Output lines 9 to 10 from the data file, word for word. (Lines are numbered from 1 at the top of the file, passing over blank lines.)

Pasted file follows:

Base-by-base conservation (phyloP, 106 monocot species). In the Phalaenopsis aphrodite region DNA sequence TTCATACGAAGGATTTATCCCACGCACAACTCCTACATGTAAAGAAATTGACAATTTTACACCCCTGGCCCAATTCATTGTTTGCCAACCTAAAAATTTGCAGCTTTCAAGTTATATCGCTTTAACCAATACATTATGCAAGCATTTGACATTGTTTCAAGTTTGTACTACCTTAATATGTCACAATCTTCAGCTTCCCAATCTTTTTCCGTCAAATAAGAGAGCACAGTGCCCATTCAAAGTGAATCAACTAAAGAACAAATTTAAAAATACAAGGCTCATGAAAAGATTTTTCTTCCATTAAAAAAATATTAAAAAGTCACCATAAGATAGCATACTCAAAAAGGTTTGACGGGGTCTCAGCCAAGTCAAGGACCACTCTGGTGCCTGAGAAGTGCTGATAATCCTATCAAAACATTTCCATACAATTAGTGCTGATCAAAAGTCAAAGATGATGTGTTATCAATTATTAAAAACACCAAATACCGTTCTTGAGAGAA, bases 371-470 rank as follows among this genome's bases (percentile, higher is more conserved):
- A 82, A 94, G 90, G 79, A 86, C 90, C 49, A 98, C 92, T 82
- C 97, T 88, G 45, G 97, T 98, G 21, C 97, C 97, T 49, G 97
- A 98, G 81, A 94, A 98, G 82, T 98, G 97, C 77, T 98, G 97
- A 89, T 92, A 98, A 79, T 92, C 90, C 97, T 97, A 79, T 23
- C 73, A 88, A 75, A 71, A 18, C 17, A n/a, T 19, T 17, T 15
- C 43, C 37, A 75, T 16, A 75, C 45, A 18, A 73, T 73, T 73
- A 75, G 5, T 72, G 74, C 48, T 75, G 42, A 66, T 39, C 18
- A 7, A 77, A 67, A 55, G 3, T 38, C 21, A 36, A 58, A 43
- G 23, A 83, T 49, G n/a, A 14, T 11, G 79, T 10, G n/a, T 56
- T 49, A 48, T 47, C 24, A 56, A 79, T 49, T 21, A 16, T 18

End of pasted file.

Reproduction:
- A 7, A 77, A 67, A 55, G 3, T 38, C 21, A 36, A 58, A 43
- G 23, A 83, T 49, G n/a, A 14, T 11, G 79, T 10, G n/a, T 56